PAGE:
"While contractors cannot unclog ports or rescind tariffs, they can provide project owners with timely and credible third-party information about changes in relevant material costs and supply chain snarls that may impact the cost and completion time for a project that is underway or for which a bid has already been submitted," he writes. "Owners can authorize appropriate adjustments to design, completion date, and payments to accommodate or work around these impediments. Nobody welcomes a higher bill, but the alternative of having a contractor go out of business because of impossible costs or timing is likely to be worse for many owners."
Simonson adds that "owners and bidders also may want to consider price-adjustment clauses that would protect both parties from unanticipated swings in materials prices. Such contract terms can enable the contractor to build in a smaller contingency to its bid, while providing the owner an opportunity to share in any savings from downward price movements (which are likely at some point, particularly for long-duration projects). The ConsensusDocs set of contract documents is one source of industry-standard model language for such terms and its website includes a price escalation resource center."
Of note, the ConsensusDocs are backed by 41 industry groups, including MCAA, PHCC, CFMA, CSI, and both AGC and rival Associated Builders and Contractors (ABC). For its part, ABC sees some hope for the market correcting itself sooner than later.
“The cure for high prices is high prices, which decrease quantity demanded in the short-term, increase quantity supplied and incentivize suppliers and sellers to bolster capacity in the long-term,” said ABC Chief Economist Anirban Basu. “Already there is evidence that output is on the rise, which has helped to trigger the price moderation process. That said, input prices will remain elevated by historical standards for at least several more months.”
Last week, ABC released the following statement:
The elevated price of softwood lumber, a major talking point during much of the pandemic, appears to have peaked in early May at more than $1,700 per thousand board feet. As of June 23, the price has fallen below $900 per board feet, down about 49% in less than two months. That’s still an unusually lofty price by historic standards—prices remain almost twice as high as in February 2020—but the trend is very much in the right direction. Builders who had been hoarding lumber have now begun to sell from their own inventory, other builders have delayed lumber purchases in anticipation of lower prices, and sawmill operators have been adding shifts and expanding capacity, all of which puts downward pressure on prices.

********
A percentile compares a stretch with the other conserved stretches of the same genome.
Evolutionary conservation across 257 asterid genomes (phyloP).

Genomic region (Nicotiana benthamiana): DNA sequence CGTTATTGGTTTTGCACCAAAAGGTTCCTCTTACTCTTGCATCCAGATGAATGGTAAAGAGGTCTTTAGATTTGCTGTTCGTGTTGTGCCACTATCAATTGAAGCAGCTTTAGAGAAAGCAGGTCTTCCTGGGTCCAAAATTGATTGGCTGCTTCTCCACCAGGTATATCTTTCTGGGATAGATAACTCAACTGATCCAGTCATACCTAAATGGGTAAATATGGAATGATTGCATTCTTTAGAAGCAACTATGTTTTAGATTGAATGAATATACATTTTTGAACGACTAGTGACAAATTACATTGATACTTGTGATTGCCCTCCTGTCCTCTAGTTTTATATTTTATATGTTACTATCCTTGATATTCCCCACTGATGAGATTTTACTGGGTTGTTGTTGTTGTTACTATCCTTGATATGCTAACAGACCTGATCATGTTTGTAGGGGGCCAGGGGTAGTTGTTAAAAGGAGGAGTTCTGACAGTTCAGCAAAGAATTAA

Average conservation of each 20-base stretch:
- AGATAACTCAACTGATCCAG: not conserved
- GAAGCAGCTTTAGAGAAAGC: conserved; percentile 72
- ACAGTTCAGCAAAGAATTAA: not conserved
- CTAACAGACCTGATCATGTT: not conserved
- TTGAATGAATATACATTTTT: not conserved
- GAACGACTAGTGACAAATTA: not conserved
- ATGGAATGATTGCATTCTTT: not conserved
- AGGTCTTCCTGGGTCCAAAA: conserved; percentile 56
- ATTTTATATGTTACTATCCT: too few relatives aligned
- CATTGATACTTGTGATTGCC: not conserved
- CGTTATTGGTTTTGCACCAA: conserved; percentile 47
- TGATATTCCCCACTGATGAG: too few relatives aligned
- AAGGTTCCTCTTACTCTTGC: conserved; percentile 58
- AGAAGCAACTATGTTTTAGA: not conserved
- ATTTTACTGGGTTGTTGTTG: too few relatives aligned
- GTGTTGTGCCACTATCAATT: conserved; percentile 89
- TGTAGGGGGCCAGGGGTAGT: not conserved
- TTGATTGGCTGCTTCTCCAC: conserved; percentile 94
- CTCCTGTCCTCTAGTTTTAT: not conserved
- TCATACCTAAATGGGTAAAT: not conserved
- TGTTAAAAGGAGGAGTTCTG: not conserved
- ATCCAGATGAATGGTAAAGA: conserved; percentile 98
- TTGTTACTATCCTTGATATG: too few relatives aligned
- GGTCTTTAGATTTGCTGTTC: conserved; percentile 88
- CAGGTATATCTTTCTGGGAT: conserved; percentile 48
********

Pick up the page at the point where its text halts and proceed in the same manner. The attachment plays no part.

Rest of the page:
Copper prices, which have nearly doubled since the pandemic began, have fallen modestly in recent weeks as China released metal reserves and the Federal Reserve indicated a more hawkish stance on future rate increases. Further construction materials price dips are likely, particularly for metals like aluminum and zinc. Steel prices, with demand elevated and China curbing production, have leveled off since late May but remain nearly three times higher than pre-pandemic levels.
Regarding the Fed, Nobel laureate economist Paul Krugman is even more reassuring. His June 21 column in The New York Times was entitled, The Week Inflation Panic Died. In it, he observed, "The Fed’s view has been that this episode, like the inflation blip of 2010-11, will soon be over. And it’s now looking as if the Fed was right. Lumber prices have plunged in recent weeks. Prices of industrial metals like copper are coming down. Prices of used cars are still very high, but their surge has stalled and they may have peaked."
He concluded, "The vehemence of the inflation rhetoric has been wildly disproportionate to the actual risks — and those risks now seem even smaller than they did a few weeks ago."
Here's hoping that measured confidence holds up. After an exhausting and anxious year — for virtually every U.S. household and business — all any of us really want at this point is stability. Twelve months ago, we were also facing a very uncertain summer. But 300 million vaccinations later, America is in a vastly different place this Fourth of July. Granted, the national economic stage may be cluttered with more obstacles than we would like now, but it is still set for an epic recovery.